My intent with my Glock, and therefore the purpose is self defense from criminals, and wild animals. If you have to go to south Phoenix with a lot of cash, or happen to be walking your dog and happen upon a herd of Javilina in the spring, you'll see what I mean.

My intent with my rifle, and therefore the purpose is recreation. It's fun and challenging to shoot targets 100s of yards away with iron sights.

My father's intent with his rifle is to shoot, and subsequently eat a deer, therefore the purpose is hunting.

A criminal's intent bay be to kill a competitor or rob a store, therefore the purpose is to kill or at least threaten people.

Tools do not have intent; they are inert. It takes a person to bring intent and purpose to the tool.

Re:Why do photos of guns cause stress? (1)

Lunix Nutcase (1092239) | more than 4 years ago | (#31750590)

My intent with my Glock, and therefore the purpose is self defense from criminals, and wild animals.

And how is it going to provide self-defense if not for the threat of maiming or killing the person who would be attacking you?

Re:Why do photos of guns cause stress? (0)

Anonymous Coward | more than 4 years ago | (#31750654)

OK! So you would rather people use swords as self defence again? Let's compare the two: possible instant death to bleeding and in pain for an hour while you bleed out. You pick which is more "humane" for self defence.

Re:Why do photos of guns cause stress? (1)

Lunix Nutcase (1092239) | more than 4 years ago | (#31750740)

No, I'm not against people having or carrying guns. I object to people who attempt to try to claim that guns aren't made for the specific purpose of maiming or killing things.

Re:Why do photos of guns cause stress? (1)

Mister Whirly (964219) | more than 4 years ago | (#31750768)

He won't answer. I asked the exact same question earlier. He will only repeat his talking points, and not address any actual logic. Forget it.

Re:Why do photos of guns cause stress? (-1, Troll)

Lunix Nutcase (1092239) | more than 4 years ago | (#31750824)

Your supposed "logic" is nothing but an attempt to deny the reality of what guns are for. It would be like arguing that a hammer isn't really for driving in nails because you can also use it to break windows.

Re:Why do photos of guns cause stress? (3, Interesting)

clone53421 (1310749) | more than 4 years ago | (#31750840)

You said its sole purpose is “to maim and or kill people”. This is incorrect.

A weapon worn for self-defense has two purposes.

Its primary purpose is to show the threat of maiming or killing the would-be assailant. Its secondary purpose is to maim and/or kill an attacker who was not deterred by its primary purpose.

However, the “sole” purpose (nor the primary purpose even) is NOT to maim and/or kill.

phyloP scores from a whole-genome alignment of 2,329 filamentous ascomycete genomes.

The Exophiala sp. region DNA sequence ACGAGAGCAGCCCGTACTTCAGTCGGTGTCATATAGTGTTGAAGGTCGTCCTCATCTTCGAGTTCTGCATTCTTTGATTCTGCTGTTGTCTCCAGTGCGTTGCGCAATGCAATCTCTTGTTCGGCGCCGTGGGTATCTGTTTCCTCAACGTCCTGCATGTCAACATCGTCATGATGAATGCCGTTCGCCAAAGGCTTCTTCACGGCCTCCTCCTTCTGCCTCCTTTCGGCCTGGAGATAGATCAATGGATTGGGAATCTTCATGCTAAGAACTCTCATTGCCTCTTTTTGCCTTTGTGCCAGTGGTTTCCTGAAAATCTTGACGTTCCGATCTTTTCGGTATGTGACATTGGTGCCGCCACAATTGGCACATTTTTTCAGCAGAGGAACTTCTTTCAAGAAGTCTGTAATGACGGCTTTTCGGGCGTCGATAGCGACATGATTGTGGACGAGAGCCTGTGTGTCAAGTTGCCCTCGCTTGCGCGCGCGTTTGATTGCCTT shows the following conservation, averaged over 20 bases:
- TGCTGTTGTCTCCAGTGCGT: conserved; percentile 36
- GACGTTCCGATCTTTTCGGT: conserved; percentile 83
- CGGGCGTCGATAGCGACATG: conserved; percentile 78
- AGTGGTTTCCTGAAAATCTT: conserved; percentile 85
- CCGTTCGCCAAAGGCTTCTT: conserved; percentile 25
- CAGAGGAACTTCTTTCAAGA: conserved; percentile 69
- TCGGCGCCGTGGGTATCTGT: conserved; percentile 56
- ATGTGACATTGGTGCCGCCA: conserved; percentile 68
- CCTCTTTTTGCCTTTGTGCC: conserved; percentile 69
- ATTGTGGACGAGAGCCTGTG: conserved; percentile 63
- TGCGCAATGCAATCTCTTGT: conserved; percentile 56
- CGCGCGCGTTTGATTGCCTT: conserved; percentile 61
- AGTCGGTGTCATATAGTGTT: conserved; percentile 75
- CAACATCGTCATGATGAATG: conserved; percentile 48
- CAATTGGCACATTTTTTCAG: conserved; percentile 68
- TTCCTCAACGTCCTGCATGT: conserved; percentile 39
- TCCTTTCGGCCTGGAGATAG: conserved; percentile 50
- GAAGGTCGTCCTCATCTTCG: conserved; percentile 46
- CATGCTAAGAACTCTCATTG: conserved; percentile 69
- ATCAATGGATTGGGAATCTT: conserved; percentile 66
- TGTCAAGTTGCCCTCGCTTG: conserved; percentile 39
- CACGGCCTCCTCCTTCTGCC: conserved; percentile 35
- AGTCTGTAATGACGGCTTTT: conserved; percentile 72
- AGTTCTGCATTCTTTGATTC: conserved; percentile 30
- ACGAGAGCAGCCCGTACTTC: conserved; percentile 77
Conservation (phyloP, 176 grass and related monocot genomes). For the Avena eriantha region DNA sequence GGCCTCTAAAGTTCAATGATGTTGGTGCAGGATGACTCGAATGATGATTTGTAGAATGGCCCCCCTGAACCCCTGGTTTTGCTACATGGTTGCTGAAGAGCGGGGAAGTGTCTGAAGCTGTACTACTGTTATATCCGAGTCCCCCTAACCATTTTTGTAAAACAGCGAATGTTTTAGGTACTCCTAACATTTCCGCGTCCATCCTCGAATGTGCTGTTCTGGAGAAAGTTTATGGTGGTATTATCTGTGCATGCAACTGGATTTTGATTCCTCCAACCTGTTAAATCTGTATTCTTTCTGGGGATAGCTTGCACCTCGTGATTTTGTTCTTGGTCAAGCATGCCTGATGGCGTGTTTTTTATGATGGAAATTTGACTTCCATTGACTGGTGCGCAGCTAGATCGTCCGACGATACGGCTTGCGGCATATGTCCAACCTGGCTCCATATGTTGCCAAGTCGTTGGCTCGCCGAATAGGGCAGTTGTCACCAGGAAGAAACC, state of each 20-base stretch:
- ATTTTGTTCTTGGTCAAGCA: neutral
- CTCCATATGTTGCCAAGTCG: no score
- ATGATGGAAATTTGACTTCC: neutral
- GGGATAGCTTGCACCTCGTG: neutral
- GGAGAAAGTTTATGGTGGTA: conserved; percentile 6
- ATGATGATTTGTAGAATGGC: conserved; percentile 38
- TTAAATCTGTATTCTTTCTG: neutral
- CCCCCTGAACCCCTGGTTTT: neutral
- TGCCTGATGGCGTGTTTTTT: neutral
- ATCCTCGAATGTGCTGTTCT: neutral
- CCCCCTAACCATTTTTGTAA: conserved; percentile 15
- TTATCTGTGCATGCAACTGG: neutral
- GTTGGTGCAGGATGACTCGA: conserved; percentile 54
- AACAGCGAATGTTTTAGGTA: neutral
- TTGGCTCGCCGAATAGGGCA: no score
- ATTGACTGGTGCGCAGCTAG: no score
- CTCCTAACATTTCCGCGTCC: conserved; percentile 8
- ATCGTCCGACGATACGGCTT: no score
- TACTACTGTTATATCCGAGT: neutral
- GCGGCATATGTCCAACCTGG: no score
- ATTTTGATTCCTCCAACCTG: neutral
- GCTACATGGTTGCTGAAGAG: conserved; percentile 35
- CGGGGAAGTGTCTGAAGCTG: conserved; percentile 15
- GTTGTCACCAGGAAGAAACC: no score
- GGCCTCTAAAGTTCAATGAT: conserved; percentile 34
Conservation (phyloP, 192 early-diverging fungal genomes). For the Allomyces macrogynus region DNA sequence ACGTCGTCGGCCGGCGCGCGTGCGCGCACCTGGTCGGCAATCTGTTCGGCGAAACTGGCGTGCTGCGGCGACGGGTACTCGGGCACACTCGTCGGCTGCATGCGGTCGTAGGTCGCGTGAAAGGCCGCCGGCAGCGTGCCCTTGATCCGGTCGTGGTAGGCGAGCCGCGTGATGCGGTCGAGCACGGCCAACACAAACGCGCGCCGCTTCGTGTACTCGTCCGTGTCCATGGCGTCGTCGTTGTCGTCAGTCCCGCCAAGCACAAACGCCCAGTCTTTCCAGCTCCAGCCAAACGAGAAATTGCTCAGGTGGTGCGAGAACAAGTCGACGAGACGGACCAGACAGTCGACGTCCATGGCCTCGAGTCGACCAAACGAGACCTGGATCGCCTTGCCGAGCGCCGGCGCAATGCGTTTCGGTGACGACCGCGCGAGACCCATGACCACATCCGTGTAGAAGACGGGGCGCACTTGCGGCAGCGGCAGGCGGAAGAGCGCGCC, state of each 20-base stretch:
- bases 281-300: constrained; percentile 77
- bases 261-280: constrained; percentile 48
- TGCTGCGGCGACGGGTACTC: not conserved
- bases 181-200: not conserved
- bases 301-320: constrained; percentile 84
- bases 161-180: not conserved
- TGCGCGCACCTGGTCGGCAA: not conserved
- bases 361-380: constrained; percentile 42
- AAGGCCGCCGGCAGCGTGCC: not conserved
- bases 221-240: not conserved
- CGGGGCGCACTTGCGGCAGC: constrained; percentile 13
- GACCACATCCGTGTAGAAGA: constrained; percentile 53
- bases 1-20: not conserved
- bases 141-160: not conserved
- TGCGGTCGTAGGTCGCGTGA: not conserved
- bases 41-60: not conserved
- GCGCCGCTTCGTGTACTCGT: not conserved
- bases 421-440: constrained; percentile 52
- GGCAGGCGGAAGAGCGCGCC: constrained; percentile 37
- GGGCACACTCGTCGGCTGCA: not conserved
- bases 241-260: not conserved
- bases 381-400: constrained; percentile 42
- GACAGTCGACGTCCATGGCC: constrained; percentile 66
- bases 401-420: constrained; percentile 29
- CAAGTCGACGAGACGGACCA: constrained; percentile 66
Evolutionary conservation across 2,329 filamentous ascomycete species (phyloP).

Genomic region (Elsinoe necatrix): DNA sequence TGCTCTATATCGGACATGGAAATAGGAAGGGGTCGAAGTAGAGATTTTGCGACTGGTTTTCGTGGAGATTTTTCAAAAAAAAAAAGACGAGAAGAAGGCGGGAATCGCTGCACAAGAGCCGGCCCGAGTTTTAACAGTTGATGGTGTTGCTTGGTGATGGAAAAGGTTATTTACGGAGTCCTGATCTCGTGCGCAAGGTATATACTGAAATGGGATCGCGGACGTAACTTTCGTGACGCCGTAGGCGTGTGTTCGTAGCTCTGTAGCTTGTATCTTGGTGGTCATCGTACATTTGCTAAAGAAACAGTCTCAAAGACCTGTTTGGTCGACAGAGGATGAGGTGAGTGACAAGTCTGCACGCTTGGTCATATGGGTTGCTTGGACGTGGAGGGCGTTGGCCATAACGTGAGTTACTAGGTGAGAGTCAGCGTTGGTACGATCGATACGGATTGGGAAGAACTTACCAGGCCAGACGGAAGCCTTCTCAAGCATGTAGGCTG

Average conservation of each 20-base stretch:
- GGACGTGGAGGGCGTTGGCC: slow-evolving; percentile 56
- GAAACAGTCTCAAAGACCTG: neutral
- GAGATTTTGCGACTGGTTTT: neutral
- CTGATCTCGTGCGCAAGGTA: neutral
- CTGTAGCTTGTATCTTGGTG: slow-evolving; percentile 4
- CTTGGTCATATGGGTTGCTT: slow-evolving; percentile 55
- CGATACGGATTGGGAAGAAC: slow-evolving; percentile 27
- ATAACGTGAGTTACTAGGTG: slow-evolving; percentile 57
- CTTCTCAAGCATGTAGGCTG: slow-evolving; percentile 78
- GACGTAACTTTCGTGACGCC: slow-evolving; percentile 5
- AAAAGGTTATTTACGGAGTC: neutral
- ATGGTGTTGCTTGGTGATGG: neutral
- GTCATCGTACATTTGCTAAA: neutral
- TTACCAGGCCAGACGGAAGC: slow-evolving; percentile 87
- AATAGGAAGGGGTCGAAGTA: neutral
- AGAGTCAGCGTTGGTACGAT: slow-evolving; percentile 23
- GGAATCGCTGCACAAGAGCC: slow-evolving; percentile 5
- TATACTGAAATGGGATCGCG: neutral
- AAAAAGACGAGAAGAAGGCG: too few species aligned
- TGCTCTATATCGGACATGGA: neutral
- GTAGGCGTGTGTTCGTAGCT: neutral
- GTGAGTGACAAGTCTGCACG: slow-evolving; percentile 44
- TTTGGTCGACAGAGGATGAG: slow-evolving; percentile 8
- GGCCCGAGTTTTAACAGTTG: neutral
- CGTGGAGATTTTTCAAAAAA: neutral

Besides all of which, you say “maim and or kill” as if maiming and/or killing an attacker in self-defense is wrong.

Re:Why do photos of guns cause stress? (1)

PopeRatzo (965947) | more than 4 years ago | (#31750948)

It takes a person to bring intent and purpose to the tool.

And if the "tool" happens to be designed to be lethal, do you have any problem with the ownership of that "tool" being carefully regulated by civil authorities, including licensing?

This is the question that separates the responsible gun owners from gun jackoffs.

Re:Why do photos of guns cause stress? (1)

Thud457 (234763) | more than 4 years ago | (#31750884)

Oh, and guns DO NOT kill people.... it's the person holding the gun that kills people.

sometimes, dogs shoot their owners [google.com] .
just sayin...

Re:Why do photos of guns cause stress? (1)

Drethon (1445051) | more than 4 years ago | (#31750872)

No, the purpose of a gun is to propel a lead slug at around super sonic velocities in the direction the gun is pointed. Much like a nail gun is used to propel a nail.

An arrow can be used to kill a person or used to hunt or these days more for target practice, much like laser tag. I don't usually get stressed looking at a laser tag gun or any other kind of gun because their common use of that tool in my world, much like British Columbia, is non-lethal.

Re:Why do photos of guns cause stress? (1)

Lunix Nutcase (1092239) | more than 4 years ago | (#31750220)

I would question the mental state of someone who doesn't think having a gun brandished at you with the intent of doing you harm isn't considered a stressful situation.

Re:Why do photos of guns cause stress? (1)

clone53421 (1310749) | more than 4 years ago | (#31750936)

Perhaps you should reconsider. Do you understand the difference between:

a gun brandished at you with the intent of doing you harm

and

photos of people who were brandishing guns (most of which were pointed right at the camera, which means they were aimed right at participants themselves)

?

The gun can harm you. The photograph cannot, regardless of which direction the gun in the photograph was pointed.

Re:Why do photos of guns cause stress? (1, Funny)

PopeRatzo (965947) | more than 4 years ago | (#31750864)

When I see pictures of people with guns, I immediately try to discern the make and model, then go to the bathroom to jack off to pictures of burly men in paramilitary clothing

FTFY

If you own a gun, you are much more likely to hurt yourself or a loved one accidentally than you are to ever find yourself in a situation where the gun will provide you with any self-defense. I wish people who call themselves "2nd Amendment Advocates" would just admit that the reason they want guns is because it makes them feel less insignificant and powerless over their miserable lives. The notion that guns are bought for "self-defense" is just not holding up. And the assertion that by buying a handgun they are making sure the government doesn't become a tyranny is too ridiculous to comment on. If you don't believe that most gun ownership is driven by feelings of sexual inadequacy, just watch how differently a gun owner moves and walks before and after he puts on his holster.